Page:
07:40 Is Ethereum a marketplace or a software business?
10:10 The biggest misconceptions that traditional investors have about crypto
13:28 Crypto business models & how does Evan approach valuing early-stage projects that don’t yet have cashflows?
15:27 The pros and cons of liquid venture
18:24 Portal Ventures’ investment underwriting process: sourcing, diligence, decision-making
22:06 What stage does Portal Ventures invest at?
23:25 Does every investment need to be able to theoretically return the fund?
25:30 How does Portal Ventures utilize data?
27:41 How does Portal Ventures work with the projects they invest in?
31:22 A need for more non-technologists in crypto
32:03 Investment case: Blueprint (Concrete)
35:10 What is Evan most excited about in crypto right now?
37:30 The biggest challenge that funds face in this space today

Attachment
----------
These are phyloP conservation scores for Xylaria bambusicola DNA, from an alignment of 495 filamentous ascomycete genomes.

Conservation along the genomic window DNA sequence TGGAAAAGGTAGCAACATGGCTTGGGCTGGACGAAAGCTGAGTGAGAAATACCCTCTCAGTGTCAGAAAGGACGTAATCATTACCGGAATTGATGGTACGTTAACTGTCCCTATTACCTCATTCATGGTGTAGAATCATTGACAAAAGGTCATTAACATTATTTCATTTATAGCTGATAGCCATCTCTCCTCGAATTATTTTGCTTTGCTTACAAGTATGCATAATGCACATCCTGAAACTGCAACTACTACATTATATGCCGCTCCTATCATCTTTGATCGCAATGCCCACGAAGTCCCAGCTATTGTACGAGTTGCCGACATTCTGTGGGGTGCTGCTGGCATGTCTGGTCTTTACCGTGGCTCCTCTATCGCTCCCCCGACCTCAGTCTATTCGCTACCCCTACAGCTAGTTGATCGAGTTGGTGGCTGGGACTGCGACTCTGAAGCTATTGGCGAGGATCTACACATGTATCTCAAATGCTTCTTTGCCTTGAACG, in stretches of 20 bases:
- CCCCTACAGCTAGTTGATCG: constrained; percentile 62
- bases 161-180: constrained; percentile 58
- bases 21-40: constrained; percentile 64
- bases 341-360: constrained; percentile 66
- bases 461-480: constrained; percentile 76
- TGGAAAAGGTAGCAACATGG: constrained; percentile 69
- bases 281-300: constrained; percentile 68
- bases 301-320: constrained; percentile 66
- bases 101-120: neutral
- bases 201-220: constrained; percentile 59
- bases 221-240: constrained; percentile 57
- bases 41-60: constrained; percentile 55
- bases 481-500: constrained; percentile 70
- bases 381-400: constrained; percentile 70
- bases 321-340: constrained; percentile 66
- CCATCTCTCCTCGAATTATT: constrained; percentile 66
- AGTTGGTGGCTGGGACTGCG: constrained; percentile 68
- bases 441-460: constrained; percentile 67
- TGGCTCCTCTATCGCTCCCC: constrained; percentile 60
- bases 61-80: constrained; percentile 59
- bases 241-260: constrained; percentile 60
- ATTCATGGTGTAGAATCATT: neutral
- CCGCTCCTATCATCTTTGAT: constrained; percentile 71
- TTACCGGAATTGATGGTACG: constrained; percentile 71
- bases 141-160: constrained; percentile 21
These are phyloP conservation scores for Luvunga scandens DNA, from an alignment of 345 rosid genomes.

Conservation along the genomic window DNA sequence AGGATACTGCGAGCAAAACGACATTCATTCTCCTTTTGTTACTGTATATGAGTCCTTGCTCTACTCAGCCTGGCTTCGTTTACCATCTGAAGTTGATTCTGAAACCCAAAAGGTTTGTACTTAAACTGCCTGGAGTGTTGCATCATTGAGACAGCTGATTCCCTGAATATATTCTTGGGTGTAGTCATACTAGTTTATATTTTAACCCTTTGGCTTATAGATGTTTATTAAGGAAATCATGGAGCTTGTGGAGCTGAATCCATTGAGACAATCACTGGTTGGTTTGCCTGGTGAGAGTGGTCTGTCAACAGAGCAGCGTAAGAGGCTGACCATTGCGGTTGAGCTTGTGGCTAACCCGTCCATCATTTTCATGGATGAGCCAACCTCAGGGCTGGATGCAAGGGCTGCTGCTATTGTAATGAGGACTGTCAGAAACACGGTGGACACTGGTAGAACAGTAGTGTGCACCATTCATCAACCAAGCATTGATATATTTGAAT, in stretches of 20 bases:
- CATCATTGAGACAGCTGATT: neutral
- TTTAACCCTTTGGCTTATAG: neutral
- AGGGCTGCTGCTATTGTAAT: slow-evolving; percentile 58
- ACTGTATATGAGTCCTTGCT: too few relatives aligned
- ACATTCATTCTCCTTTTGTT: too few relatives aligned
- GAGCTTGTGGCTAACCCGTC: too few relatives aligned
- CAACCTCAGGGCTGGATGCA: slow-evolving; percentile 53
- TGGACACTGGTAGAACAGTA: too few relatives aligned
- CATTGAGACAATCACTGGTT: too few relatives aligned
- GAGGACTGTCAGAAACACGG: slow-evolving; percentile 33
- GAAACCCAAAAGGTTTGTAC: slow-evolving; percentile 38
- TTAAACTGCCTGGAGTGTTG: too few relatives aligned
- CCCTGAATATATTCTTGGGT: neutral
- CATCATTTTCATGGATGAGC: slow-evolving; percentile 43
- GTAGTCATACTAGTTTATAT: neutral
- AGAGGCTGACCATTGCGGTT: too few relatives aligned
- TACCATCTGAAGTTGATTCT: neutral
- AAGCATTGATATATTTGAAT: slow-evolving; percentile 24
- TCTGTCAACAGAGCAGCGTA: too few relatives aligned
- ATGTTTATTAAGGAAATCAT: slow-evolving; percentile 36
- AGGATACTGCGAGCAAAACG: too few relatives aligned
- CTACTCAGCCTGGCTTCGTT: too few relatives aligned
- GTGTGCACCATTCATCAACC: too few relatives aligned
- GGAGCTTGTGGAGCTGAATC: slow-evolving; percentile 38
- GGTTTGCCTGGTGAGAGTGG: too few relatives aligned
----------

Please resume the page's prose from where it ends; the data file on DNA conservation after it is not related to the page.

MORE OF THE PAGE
The authors of this content, or members, affiliates, or stakeholders of Token Terminal may be participating or are invested in protocols or tokens mentioned herein. The foregoing statement acts as a disclosure of potential conflicts of interest and is not a recommendation to purchase or invest in any token or participate in any protocol. Token Terminal does not recommend any particular course of action in relation to any token or protocol. The content herein is meant purely for educational and informational purposes only, and should not be relied upon as financial, investment, legal, tax or any other professional or other advice. None of the content and information herein is presented to induce or to attempt to induce any reader or other person to buy, sell or hold any token or participate in any protocol or enter into, or offer to enter into, any agreement for or with a view to buying or selling any token or participating in any protocol. Statements made herein (including statements of opinion, if any) are wholly generic and not tailored to take into account the personal needs and unique circumstances of any reader or any other person. Readers are strongly urged to exercise caution and have regard to their own personal needs and circumstances before making any decision to buy or sell any token or participate in any protocol. Observations and views expressed herein may be changed by Token Terminal at any time without notice. Token Terminal accepts no liability whatsoever for any losses or liabilities arising from the use of or reliance on any of this content.